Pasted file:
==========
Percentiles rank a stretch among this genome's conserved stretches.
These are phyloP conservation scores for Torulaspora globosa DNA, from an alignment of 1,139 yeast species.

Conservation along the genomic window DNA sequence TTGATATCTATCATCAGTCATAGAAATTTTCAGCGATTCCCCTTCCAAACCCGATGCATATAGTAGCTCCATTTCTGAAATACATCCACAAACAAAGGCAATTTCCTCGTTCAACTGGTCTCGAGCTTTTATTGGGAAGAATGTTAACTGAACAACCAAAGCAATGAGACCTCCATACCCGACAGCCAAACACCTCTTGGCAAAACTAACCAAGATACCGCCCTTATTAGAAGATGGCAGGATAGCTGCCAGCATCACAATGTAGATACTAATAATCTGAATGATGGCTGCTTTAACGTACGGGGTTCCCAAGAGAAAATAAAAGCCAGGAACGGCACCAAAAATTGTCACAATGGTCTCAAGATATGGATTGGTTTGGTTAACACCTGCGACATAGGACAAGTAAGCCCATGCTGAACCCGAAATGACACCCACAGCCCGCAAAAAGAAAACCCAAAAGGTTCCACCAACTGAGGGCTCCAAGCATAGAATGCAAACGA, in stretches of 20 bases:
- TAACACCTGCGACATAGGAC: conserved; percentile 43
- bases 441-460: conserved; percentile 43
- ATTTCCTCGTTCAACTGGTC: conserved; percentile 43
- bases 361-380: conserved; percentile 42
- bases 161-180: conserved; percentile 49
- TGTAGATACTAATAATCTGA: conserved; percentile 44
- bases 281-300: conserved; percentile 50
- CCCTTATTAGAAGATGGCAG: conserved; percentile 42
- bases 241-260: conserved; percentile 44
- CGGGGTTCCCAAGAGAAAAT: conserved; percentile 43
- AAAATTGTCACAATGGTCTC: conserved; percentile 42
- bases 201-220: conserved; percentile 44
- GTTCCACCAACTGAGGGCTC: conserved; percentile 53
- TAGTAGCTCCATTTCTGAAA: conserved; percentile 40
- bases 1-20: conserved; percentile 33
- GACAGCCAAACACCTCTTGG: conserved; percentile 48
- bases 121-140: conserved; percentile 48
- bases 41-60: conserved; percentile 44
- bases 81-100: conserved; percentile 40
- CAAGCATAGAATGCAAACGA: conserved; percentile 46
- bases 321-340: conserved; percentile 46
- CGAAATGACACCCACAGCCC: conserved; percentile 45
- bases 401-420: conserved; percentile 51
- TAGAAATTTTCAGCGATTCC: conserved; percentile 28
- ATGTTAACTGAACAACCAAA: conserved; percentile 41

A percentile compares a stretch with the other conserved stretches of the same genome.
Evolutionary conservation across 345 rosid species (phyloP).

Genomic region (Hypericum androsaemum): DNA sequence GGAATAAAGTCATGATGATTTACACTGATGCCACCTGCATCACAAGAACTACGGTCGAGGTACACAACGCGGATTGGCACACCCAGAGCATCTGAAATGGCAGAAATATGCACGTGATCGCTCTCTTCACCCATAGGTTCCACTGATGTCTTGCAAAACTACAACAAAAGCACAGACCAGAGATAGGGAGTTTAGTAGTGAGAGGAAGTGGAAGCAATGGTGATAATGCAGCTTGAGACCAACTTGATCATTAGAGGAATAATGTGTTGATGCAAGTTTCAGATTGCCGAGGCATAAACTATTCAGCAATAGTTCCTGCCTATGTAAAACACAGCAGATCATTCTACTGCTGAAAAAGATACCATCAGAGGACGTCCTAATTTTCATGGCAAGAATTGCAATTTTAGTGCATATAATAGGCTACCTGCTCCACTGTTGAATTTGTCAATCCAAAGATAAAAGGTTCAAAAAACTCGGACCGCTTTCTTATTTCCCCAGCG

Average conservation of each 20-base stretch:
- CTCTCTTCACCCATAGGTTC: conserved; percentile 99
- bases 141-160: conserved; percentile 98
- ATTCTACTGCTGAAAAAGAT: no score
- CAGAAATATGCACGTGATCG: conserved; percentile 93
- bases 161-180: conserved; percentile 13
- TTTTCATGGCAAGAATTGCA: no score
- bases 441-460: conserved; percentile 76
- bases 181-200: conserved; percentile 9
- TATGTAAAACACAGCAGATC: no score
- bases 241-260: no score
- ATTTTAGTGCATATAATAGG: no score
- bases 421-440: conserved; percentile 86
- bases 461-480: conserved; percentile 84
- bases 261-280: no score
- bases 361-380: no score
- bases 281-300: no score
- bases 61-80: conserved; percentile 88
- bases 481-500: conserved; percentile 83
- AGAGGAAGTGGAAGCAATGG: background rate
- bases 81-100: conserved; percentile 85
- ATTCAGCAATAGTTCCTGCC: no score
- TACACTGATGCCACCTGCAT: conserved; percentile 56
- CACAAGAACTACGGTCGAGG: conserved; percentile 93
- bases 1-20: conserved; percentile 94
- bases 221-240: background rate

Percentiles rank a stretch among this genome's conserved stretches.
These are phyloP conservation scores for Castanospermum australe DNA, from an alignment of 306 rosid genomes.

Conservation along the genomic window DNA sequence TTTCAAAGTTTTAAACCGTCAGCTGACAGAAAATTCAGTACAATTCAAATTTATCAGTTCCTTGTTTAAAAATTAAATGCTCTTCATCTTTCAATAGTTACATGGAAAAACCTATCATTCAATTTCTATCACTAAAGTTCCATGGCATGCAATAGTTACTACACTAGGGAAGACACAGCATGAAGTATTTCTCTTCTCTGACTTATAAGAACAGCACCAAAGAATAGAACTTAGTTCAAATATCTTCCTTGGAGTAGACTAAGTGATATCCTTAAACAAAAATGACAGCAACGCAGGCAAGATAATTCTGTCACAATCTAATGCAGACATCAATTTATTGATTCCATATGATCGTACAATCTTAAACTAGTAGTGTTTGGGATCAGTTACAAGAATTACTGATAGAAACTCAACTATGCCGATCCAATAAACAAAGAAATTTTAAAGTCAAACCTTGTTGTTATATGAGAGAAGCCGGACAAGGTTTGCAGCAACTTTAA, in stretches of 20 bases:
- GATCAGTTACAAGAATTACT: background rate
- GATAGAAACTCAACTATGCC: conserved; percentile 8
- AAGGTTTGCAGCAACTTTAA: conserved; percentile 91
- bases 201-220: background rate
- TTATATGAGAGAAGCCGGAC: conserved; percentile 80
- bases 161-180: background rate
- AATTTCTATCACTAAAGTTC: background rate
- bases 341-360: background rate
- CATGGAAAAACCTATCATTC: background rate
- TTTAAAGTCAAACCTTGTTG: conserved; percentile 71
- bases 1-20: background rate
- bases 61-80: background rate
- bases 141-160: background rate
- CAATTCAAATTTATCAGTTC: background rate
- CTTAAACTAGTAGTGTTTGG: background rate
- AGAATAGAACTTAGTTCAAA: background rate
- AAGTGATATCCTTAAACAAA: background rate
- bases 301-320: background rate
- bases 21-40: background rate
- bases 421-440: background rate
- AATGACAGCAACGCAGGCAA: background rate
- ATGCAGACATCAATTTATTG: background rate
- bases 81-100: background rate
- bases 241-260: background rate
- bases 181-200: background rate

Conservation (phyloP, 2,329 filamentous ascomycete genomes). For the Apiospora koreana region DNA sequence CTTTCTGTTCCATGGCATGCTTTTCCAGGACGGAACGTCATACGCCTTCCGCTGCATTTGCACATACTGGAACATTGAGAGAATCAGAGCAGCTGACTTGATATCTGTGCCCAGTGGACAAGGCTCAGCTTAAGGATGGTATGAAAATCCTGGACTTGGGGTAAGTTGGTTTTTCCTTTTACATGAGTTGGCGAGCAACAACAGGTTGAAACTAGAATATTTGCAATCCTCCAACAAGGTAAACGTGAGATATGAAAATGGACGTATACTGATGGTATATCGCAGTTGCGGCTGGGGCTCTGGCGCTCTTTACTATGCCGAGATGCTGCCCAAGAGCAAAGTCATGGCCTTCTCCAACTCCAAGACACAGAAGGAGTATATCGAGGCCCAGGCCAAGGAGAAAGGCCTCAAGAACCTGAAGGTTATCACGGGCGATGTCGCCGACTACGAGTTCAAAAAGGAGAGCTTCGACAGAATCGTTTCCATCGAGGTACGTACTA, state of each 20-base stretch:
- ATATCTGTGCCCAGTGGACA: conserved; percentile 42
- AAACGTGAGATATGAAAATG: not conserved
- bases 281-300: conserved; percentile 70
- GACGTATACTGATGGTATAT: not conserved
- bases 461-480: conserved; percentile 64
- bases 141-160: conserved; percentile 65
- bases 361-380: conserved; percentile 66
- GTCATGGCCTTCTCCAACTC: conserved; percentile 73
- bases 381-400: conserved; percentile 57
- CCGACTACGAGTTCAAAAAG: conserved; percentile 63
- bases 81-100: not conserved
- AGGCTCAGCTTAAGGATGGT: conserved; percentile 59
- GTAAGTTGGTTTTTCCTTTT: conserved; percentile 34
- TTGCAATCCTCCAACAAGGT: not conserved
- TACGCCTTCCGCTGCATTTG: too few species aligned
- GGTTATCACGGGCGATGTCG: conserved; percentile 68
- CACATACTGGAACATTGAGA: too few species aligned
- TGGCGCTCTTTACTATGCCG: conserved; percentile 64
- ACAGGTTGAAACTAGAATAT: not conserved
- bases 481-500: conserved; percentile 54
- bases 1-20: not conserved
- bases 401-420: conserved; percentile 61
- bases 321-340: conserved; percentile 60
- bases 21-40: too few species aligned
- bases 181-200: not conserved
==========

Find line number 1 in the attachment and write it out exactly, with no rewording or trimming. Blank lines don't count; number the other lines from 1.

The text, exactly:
Percentiles rank a stretch among this genome's conserved stretches.